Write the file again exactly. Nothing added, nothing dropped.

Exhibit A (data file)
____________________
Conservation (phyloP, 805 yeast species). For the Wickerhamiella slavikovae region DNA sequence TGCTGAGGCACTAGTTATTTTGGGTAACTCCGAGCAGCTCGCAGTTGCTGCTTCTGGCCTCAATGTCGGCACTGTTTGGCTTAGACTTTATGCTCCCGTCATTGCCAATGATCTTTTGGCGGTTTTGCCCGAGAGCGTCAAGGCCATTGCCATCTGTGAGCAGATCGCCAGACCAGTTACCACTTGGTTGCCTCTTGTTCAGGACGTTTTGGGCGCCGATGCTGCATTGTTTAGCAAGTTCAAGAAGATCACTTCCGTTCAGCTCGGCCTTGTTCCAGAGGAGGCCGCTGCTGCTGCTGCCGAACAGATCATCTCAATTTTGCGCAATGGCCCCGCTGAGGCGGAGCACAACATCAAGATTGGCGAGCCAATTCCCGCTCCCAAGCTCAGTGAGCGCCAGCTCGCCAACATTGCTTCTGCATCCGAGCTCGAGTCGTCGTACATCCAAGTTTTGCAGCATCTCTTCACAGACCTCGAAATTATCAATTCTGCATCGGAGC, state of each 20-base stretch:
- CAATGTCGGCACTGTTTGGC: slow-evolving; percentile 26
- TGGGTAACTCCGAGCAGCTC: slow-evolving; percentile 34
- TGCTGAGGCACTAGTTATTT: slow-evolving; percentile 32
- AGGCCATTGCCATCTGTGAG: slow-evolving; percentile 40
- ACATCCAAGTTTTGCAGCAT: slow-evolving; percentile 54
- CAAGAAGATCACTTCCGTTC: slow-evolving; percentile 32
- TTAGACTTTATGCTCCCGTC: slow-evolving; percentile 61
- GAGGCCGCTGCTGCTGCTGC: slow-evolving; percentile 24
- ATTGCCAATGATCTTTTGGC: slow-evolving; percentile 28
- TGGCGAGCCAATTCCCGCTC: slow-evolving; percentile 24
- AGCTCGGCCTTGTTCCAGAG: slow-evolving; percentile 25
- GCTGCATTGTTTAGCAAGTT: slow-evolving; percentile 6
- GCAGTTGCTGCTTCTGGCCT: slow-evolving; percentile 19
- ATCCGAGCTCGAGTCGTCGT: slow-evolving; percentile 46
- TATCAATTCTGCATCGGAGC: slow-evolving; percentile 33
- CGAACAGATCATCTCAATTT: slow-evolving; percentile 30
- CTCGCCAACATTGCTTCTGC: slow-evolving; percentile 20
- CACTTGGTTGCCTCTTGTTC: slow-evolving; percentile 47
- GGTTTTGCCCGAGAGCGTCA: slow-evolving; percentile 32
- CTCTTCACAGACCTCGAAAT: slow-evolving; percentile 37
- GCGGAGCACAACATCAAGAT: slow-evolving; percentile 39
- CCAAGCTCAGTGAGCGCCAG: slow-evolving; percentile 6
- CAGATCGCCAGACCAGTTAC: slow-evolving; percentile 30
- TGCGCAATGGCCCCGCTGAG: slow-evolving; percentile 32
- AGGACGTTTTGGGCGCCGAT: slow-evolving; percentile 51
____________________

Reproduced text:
Conservation (phyloP, 805 yeast species). For the Wickerhamiella slavikovae region DNA sequence TGCTGAGGCACTAGTTATTTTGGGTAACTCCGAGCAGCTCGCAGTTGCTGCTTCTGGCCTCAATGTCGGCACTGTTTGGCTTAGACTTTATGCTCCCGTCATTGCCAATGATCTTTTGGCGGTTTTGCCCGAGAGCGTCAAGGCCATTGCCATCTGTGAGCAGATCGCCAGACCAGTTACCACTTGGTTGCCTCTTGTTCAGGACGTTTTGGGCGCCGATGCTGCATTGTTTAGCAAGTTCAAGAAGATCACTTCCGTTCAGCTCGGCCTTGTTCCAGAGGAGGCCGCTGCTGCTGCTGCCGAACAGATCATCTCAATTTTGCGCAATGGCCCCGCTGAGGCGGAGCACAACATCAAGATTGGCGAGCCAATTCCCGCTCCCAAGCTCAGTGAGCGCCAGCTCGCCAACATTGCTTCTGCATCCGAGCTCGAGTCGTCGTACATCCAAGTTTTGCAGCATCTCTTCACAGACCTCGAAATTATCAATTCTGCATCGGAGC, state of each 20-base stretch:
- CAATGTCGGCACTGTTTGGC: slow-evolving; percentile 26
- TGGGTAACTCCGAGCAGCTC: slow-evolving; percentile 34
- TGCTGAGGCACTAGTTATTT: slow-evolving; percentile 32
- AGGCCATTGCCATCTGTGAG: slow-evolving; percentile 40
- ACATCCAAGTTTTGCAGCAT: slow-evolving; percentile 54
- CAAGAAGATCACTTCCGTTC: slow-evolving; percentile 32
- TTAGACTTTATGCTCCCGTC: slow-evolving; percentile 61
- GAGGCCGCTGCTGCTGCTGC: slow-evolving; percentile 24
- ATTGCCAATGATCTTTTGGC: slow-evolving; percentile 28
- TGGCGAGCCAATTCCCGCTC: slow-evolving; percentile 24
- AGCTCGGCCTTGTTCCAGAG: slow-evolving; percentile 25
- GCTGCATTGTTTAGCAAGTT: slow-evolving; percentile 6
- GCAGTTGCTGCTTCTGGCCT: slow-evolving; percentile 19
- ATCCGAGCTCGAGTCGTCGT: slow-evolving; percentile 46
- TATCAATTCTGCATCGGAGC: slow-evolving; percentile 33
- CGAACAGATCATCTCAATTT: slow-evolving; percentile 30
- CTCGCCAACATTGCTTCTGC: slow-evolving; percentile 20
- CACTTGGTTGCCTCTTGTTC: slow-evolving; percentile 47
- GGTTTTGCCCGAGAGCGTCA: slow-evolving; percentile 32
- CTCTTCACAGACCTCGAAAT: slow-evolving; percentile 37
- GCGGAGCACAACATCAAGAT: slow-evolving; percentile 39
- CCAAGCTCAGTGAGCGCCAG: slow-evolving; percentile 6
- CAGATCGCCAGACCAGTTAC: slow-evolving; percentile 30
- TGCGCAATGGCCCCGCTGAG: slow-evolving; percentile 32
- AGGACGTTTTGGGCGCCGAT: slow-evolving; percentile 51